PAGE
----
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Rashford insists penalties hold no fear for England’s new generation

G

ermany have been warned the old rules do not apply, with England’s players convinced they have ended the nation’s penalty jinx.

Tuesday’s last-16 tie evokes memories of classic battles between the rivals — including the agony of shootout defeats at Italia 90 and Euro 96. But Gareth Southgate, who missed a crucial spot-kick against the Germans 25 years ago, has worked hard on improving his players’ mentality in those pressure moments.

And victory against Colombia on penalties in the last World Cup was evidence of England finally shaking off that hoodoo. The Three Lions also lost shootouts to Portugal in Euro 2004 and the 2006 World Cup.

Marcus Rashford reflects the confidence in a new generation of players, insisting he would not hesitate to step up against Germany.

“It’s a chance to score a penalty and a chance for the team to go through to the next round of the competition,” he said. “At England, it has always been good in terms of penalties. We always work in the right way, which is the right way for each individual, as everybody deals with those pressure situations differently. When we first started doing the penalty work, Gareth spoke about it and what he would have changed (in 1996). And it was good to listen to, and it helped the players a lot.

“But we are going back before Russia a few years ago. That is when we started doing proper work on penalties.”

Rashford also revealed this young England squad is no longer gripped by fear of playing Germany, simply because they are too young to remember the heartaches of the past. Those shootout defeats in 90 and 96 live in the minds of many fans, but Rashford said: “Some of the players weren’t even born yet! We are being put in a position where we are blessed to be part of that history. Our main focus is to win the game, but if we do it gets put in history. That’s how great teams are remembered for many years.

“There is no point fearing the past. You can’t go back and change it. What we can change is the result of the next game and put ourselves in the best possible position to win the game. We have to bring the best version of us and take that to the game. We want to win the ‘England Way’ — show some good football, work hard for each other and score and create goals.

“Germany are a top, top team and have showed that for years, but we can give them a good game and definitely over the last two years we’ve improved massively against the bigger teams. We’ve been getting better results.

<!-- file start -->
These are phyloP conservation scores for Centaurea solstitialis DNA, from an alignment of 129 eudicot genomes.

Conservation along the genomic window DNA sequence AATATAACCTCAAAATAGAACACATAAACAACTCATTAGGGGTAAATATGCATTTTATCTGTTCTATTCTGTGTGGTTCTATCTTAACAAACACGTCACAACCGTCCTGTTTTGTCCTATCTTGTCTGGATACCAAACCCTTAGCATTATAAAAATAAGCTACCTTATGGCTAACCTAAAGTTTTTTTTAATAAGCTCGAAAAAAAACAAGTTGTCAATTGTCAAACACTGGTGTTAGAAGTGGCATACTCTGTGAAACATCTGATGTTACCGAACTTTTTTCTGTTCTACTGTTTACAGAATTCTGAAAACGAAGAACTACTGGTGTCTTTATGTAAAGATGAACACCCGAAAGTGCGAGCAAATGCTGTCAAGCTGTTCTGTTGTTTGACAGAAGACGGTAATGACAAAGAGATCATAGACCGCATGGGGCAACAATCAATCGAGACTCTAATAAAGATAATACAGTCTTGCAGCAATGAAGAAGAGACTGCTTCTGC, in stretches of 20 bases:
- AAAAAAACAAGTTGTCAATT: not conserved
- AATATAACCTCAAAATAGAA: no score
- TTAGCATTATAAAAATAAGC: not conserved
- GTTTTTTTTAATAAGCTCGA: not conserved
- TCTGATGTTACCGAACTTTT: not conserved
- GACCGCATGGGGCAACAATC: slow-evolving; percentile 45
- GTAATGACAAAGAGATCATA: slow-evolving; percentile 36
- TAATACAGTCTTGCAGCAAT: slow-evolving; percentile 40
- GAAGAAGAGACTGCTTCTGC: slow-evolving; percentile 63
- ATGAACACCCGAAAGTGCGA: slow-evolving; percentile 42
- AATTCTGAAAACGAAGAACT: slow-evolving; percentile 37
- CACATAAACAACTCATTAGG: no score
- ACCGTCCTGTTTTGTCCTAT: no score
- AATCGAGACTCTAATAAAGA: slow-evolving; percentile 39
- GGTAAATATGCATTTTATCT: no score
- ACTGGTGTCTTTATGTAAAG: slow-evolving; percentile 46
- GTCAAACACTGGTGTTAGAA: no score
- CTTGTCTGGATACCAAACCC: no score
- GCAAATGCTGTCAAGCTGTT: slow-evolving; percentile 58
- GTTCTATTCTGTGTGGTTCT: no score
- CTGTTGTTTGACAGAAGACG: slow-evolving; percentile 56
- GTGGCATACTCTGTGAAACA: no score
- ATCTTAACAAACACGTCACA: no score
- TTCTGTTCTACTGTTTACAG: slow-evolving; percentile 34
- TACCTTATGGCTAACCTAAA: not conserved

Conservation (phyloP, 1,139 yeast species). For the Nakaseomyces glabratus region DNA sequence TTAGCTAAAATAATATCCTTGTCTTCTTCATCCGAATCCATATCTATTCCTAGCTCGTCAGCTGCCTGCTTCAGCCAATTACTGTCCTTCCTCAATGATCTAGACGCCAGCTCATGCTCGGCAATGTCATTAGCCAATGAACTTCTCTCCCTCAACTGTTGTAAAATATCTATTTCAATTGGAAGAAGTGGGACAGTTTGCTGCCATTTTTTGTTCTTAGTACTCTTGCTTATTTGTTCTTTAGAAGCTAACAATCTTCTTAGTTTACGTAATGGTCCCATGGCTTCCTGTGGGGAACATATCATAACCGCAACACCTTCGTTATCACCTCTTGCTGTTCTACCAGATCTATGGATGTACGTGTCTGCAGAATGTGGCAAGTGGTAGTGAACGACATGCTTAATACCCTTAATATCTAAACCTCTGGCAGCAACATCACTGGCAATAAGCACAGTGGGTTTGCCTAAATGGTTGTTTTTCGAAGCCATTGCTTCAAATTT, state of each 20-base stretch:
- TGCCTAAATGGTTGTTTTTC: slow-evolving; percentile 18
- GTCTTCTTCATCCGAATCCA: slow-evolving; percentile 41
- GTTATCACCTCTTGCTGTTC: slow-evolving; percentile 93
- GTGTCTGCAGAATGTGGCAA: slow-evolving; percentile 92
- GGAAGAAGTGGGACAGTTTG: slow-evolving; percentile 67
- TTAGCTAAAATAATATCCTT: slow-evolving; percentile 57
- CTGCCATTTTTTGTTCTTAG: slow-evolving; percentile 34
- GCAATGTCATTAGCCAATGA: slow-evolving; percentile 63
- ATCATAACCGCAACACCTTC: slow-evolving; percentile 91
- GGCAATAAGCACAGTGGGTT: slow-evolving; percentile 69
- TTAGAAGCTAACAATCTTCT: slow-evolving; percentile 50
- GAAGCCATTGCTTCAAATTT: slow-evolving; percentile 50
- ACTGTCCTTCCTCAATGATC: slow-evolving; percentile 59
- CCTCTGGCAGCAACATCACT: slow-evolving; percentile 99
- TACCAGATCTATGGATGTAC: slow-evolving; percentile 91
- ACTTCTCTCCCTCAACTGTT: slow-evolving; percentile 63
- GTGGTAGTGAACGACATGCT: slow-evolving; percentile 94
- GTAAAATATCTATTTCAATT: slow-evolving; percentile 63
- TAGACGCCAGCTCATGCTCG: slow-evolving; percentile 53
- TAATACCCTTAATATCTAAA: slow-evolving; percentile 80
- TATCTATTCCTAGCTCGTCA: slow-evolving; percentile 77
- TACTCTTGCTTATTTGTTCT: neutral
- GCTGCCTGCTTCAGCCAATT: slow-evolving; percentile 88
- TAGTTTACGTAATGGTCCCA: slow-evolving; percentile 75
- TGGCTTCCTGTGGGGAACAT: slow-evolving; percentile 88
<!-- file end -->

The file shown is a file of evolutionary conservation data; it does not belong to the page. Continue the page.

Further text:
“Whereas, before that, we were sometimes playing alright, but most of the game they were dominating, it was difficult for us to get goalscoring opportunities and the game would usually be one or two-nil to them, but they’d be in control of the game.

Marcus Rashford scored a penalty during England’s Euro 2020 warm-up win over Romania in Middlesbrough

/ POOL/AFP via Getty Images

“That was one of the things Gareth wanted to change. It was around Nations League time, we wanted to start pushing ourselves and trying to beat these big nations. Gradually we started to do it a few more times, sometimes drawing, but games where it’s very fine margins, and losing a lot less. We’ve definitely progressed in those terms.”

Southgate is considering changing England’s system against Germany by potentially reverting to a back three, which was so successful at the last World Cup. That could mean Kyle Walker moving to centre-back, with Kieran Trippier on the right.

The England manager will make a late decision on whether to recall Mason Mount after the Chelsea midfielder’s isolation as a Covid precaution, which could put Jack Grealish’s place under threat, despite his outstanding performance against Czech Republic on Tuesday.

Rashford is likely to be used from the bench again after admitting his shoulder injury has affected his form and could require an operation. But he still has hopes of making a telling impact.

Gareth Southgate famously missed in England’s penalty shootout against Germany in the semi-finals at Euro 96

/ Getty Images

“In tournament football it is the reason why you need a good squad,” he said. “It is impossible for 11 players to play 90 minutes for seven games in such a short space of time. Everybody has to be ready. I am not performing at my best. Whatever that is down to, it doesn’t really matter because it has been going on since early on in the season.

“I got through the season with United. I think I had 36 goal involvements so I can’t look back and say, ‘I should have taken time off to do this and do that.’ That’s just not the way I look at things. To get to this stage, it was a massive aim back at the beginning of the season. I’m happy — I’m prepared mentally and physically for the games.”


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